SeeRRI has used available databases to compile a comprehensive set of information about the actors in the R&I ecosystems of the three pilot territories. The collected data shows, for example, which sectors and types of institutions predominate in the R&I landscape of each territory and how the R&I actors are embedded in national R&I networks. In cooperation with the territories, SeeRRI has also collected data to explore the extent to which RRI principles are already incorporated in current regional policies. Although RRI principles are present to some extent in the policies of all three regions, every region was found to have room for improvement. For example, two RRI dimensions that were found to be underdeveloped in all three regions were ethics and open access.
2) Stakeholder engagement
SeeRRI has compiled a comprehensive list of major R&I stakeholders in each of the pilot territories, and started the process of selecting a subset of particularly relevant stakeholders that will be invited to help develop the SeeRRI framework. Three criteria are used to determine the relevance of a stakeholder to SeeRRI: their power to change the R&I ecosystem, their legitimacy in the eyes of the public and other actors, and the strength of their incentives to change the status quo of the R&I ecosystem.
In order to make stakeholder identification and the co-creation process more manageable, territories have been encouraged to narrow down a specific area of R&I to focus on for the remainder of the project:
• Nordland (Norway): Responsible management of coastal areas.
• Lower Austria: The contribution of the plastics industry to a CO2 neutral economy.
• B30 (Catalonia, Spain): Zero waste.
SeeRRI has been working with the regional governments of the territories to identify major “influencing factors”, e.g. related to culture, technology, or economics, that shape the respective R&I ecosystems. These lists of influencing factors are intended to be used to help stakeholders foresee possible future development directions of the ecosystems and, in turn, to develop the SeeRRI framework.
In an example of a direct outcome of SeeRRI’s efforts to engage actively with stakeholders, RRI has already been officially incorporated into the smart specialization policy of the government of Catalonia.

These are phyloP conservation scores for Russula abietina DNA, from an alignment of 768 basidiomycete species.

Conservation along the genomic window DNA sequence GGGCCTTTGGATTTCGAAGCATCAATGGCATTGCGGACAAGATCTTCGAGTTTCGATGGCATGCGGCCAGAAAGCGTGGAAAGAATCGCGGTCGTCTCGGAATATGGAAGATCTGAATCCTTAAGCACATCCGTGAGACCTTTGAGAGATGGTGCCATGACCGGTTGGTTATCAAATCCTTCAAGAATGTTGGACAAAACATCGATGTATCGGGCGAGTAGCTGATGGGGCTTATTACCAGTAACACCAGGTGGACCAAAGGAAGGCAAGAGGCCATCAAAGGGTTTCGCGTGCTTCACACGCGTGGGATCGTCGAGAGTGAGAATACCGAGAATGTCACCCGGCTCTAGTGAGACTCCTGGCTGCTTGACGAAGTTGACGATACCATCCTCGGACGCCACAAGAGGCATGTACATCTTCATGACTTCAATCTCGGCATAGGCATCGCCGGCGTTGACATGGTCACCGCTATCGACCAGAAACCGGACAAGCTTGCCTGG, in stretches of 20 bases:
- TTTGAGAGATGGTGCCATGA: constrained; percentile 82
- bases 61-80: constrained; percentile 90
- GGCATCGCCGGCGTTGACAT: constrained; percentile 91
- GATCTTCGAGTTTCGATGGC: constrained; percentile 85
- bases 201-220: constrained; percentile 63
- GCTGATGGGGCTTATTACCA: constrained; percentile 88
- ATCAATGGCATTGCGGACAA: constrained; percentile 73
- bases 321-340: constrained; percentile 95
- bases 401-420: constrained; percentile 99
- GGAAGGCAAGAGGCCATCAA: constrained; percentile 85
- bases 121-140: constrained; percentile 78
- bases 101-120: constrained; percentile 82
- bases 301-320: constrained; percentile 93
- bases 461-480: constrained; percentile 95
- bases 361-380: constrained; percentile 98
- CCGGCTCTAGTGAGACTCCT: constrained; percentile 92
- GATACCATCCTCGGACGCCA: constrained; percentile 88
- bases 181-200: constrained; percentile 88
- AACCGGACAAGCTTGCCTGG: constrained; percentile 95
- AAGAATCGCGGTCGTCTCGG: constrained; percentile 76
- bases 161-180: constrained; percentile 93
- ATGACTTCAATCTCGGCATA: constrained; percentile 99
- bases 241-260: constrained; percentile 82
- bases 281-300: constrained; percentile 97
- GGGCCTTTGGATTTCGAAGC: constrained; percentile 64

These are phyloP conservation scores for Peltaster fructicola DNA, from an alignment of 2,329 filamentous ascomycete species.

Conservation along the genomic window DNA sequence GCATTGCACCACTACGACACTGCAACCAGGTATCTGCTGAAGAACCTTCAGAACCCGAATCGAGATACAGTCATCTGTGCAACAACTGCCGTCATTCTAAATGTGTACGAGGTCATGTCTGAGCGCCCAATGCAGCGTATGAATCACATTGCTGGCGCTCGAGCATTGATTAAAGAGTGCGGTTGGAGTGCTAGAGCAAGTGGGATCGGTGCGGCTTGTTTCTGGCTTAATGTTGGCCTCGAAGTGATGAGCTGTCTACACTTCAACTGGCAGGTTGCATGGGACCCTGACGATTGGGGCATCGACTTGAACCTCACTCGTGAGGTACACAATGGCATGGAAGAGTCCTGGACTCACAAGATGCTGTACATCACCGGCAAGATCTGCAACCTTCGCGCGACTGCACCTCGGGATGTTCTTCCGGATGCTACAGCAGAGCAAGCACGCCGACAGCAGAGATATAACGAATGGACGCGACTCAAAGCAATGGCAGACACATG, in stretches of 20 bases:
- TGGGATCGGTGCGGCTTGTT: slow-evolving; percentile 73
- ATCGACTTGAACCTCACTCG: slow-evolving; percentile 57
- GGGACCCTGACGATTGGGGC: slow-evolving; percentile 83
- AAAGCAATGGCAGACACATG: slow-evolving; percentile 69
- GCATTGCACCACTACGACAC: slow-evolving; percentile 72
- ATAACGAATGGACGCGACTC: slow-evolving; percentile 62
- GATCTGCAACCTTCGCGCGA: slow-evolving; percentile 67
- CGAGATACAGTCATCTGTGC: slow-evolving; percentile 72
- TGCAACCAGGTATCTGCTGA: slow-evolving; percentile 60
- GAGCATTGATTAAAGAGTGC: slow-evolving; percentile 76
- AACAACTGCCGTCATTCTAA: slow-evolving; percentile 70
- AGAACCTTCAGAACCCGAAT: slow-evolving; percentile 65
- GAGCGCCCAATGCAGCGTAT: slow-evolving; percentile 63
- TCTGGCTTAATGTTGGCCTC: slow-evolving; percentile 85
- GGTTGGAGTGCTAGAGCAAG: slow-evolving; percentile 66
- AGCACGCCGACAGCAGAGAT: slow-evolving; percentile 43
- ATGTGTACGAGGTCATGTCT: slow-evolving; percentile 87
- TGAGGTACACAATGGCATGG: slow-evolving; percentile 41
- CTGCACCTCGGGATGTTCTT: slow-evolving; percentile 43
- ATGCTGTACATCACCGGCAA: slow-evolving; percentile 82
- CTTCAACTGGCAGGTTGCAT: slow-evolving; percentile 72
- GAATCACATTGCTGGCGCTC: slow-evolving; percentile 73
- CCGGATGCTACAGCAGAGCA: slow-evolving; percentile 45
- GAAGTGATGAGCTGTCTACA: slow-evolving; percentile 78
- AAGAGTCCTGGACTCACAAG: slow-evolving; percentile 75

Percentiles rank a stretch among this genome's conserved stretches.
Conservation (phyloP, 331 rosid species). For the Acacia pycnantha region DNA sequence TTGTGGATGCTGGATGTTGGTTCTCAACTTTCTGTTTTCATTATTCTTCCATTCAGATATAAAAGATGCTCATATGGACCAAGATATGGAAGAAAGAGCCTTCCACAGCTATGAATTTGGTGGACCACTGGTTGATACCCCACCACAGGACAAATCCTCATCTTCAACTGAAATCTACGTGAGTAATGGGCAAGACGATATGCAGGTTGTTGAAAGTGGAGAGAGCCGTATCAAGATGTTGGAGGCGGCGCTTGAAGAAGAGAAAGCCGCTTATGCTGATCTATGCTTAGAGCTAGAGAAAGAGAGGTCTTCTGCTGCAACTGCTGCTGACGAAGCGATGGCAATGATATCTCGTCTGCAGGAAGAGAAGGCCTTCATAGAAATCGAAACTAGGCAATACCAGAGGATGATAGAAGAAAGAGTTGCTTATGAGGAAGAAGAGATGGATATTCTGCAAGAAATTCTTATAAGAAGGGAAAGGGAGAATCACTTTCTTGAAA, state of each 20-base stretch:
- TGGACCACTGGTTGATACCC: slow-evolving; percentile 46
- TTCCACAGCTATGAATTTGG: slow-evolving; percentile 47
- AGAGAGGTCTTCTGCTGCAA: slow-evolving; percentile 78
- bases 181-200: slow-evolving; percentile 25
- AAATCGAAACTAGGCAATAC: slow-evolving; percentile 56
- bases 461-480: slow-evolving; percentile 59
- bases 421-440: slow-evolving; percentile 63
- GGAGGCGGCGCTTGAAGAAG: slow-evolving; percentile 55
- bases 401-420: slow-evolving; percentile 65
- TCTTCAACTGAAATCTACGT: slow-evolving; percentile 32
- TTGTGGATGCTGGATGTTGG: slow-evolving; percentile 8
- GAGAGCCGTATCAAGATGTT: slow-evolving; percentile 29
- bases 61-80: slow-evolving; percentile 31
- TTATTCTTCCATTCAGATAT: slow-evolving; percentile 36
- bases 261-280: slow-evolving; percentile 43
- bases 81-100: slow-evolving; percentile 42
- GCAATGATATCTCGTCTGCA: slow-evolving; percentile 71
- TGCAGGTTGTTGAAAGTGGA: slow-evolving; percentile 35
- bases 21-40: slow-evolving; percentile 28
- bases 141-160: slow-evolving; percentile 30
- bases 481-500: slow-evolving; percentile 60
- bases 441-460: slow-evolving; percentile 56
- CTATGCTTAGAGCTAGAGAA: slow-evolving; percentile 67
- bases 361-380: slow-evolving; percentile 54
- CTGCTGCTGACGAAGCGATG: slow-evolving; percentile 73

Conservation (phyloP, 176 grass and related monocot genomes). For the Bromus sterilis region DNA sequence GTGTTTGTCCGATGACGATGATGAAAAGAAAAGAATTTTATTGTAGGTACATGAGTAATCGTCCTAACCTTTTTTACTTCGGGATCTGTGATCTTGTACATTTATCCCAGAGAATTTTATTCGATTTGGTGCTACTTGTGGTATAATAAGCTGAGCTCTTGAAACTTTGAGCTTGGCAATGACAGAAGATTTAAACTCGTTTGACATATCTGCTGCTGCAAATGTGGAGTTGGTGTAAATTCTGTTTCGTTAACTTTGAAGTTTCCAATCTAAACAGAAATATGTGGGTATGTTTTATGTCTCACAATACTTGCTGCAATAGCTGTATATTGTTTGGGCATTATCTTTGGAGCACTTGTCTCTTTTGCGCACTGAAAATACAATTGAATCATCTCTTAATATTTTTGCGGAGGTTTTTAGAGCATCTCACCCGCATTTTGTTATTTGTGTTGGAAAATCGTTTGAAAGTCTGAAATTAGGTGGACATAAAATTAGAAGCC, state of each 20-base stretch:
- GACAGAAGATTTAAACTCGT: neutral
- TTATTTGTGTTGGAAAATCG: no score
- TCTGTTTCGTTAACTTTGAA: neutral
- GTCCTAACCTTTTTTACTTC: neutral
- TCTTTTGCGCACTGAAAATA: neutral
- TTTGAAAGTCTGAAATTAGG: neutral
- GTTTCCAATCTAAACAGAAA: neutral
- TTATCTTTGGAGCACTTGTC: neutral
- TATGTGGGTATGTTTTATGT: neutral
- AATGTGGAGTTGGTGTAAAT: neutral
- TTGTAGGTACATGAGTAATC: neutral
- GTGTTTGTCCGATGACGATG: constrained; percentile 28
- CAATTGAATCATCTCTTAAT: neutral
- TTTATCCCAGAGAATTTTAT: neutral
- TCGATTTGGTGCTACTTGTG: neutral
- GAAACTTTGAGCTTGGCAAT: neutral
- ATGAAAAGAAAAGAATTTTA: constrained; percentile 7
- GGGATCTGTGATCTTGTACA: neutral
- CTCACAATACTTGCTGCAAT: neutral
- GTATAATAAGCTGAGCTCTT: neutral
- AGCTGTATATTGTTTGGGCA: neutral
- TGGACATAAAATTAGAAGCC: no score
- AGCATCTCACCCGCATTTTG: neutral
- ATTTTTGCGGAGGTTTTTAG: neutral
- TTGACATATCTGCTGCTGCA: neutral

Although the project is still ongoing and the SeeRRI framework has yet to be fully developed, SeeRRI has already engaged in many dissemination activities, not only to spread the word about the project itself but also to raise awareness of RRI in general. In the course of 2019, SeeRRI consortium members presented SeeRRI (or research related to the project) at conferences in Europe, Asia, and North America. SeeRRI has established a presence on a number of social media outlets including YouTube and Twitter, and a website for the project has been built at www.seerri.eu.
• The creation – in collaboration with stakeholders – of an integrated framework for developing self-sustaining and responsible R&I ecosystems.
• Identification of cross-country and interregional RRI collaboration opportunities among the three pilot territories and the affiliated territories.
• A reorientation of the strategic focus of smart specialization strategy towards circular-economy-driven policy in the pilot territories.
• Implementation of RRI-based policies and initiatives internally in the partner institutions of SeeRRI.
SeeRRI is currently in the process of engaging stakeholders and implementing institutional change initiatives and is on track to achieve the outcomes listed above.
The expected long-term impact of SeeRRI is to promote the use of RRI to tackle societal challenges in Europe, to strengthen the resilience of European innovation ecosystems, and to enhance the competitiveness of the EU in the world.